Brushing your teeth regularly is vital to maintaining a healthy smile. But, that problem-free smile won’t last long if you don’t take proper care of your toothbrush by switching to a new one often enough. Dentist in Muncie, Dr. Greg Pyle asks, “How often do you replace your toothbrush?”
What’s Your Track Record?
Which of the following best describes your toothbrush maintenance record:
- A) I have no idea how long I’ve been using my current toothbrush.
- B) I wait until the bristles start to fall out of my toothbrush before I replace it.
- C) The only reason I replaced my last toothbrush is because I accidentally dropped it in the toilet.
- D) Who needs a personal toothbrush? I just “borrow” one from someone else (though they don’t know it!)
- E) None of the above
Having Problems Saying Good-Bye?
If you answered yes to any of the above statements, other than (E), the state of your smile could be in worse shape than you think. While you don’t likely have an emotional attachment to your toothbrush like you did with your favorite blanket/toy as a child, you may unknowingly behave as if you do. It could be you simply forget to replace it or fail to realize the importance of doing so. How often should you replace it?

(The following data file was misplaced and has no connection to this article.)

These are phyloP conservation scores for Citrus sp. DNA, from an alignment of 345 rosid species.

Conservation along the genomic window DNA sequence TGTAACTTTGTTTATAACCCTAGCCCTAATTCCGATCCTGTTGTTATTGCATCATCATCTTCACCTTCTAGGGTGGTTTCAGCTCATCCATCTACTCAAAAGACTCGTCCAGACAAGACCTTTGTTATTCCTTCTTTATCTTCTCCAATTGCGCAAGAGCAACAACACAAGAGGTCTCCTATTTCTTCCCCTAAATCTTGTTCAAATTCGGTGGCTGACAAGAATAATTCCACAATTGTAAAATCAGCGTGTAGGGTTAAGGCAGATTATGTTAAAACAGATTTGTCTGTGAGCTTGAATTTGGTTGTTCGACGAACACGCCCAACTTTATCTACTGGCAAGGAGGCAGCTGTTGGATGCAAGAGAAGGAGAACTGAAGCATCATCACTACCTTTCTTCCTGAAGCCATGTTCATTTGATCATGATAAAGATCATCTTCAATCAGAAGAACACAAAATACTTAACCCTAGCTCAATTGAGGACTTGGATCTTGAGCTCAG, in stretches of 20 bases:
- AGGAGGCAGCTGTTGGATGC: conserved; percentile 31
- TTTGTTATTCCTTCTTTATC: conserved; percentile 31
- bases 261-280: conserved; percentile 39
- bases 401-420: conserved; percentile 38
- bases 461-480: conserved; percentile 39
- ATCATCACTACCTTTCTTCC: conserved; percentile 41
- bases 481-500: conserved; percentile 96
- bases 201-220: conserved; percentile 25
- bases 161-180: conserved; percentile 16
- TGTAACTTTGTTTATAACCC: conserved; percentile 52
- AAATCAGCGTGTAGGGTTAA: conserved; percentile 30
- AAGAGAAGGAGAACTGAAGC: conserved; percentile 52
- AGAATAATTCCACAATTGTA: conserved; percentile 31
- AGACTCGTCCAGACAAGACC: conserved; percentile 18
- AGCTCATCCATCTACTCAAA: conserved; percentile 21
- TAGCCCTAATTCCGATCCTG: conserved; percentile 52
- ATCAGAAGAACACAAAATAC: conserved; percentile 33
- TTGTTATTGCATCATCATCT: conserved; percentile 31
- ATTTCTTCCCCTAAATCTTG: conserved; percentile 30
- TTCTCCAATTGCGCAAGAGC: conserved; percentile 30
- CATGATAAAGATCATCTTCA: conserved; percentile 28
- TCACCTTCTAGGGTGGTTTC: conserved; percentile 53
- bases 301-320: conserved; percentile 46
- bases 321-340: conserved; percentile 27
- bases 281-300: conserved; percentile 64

Taking Preventative Action
The American Dental Association (ADA) recommends that consumers replace toothbrushes approximately every 3–4 months or sooner if the bristles become frayed with use. A great link providing excellent general recommendations for toothbrush care can be found here.
Whether your toothbrush is electric or manual, the bristles will become worn or frayed with use, resulting in less effective cleaning of your teeth. Toothbrushes wear differently with each individual due to brushing habits plus other factors, so check your toothbrush regularly and make the change more often if needed. Children’s toothbrushes may need to be replaced more frequently. Be sure all your family’s toothbrushes are ADA approved.
Don’t Forget to Make the Change
If you find it difficult remembering when to exchange your toothbrush, consider using a brand that features bristles that fade or change color to indicate that it’s time for a replacement. Or set a reminder on your favorite electronic device to tell you when it’s time to say goodbye to that old toothbrush.
Replacing your toothbrush is easier and less expensive than having to replace teeth lost to decay and infection. Show your teeth the love they deserve and they’ll thank you with a lifetime of happy, healthy-looking smiles.
What works for you: Share what you do to make sure you replace your toothbrush when you should.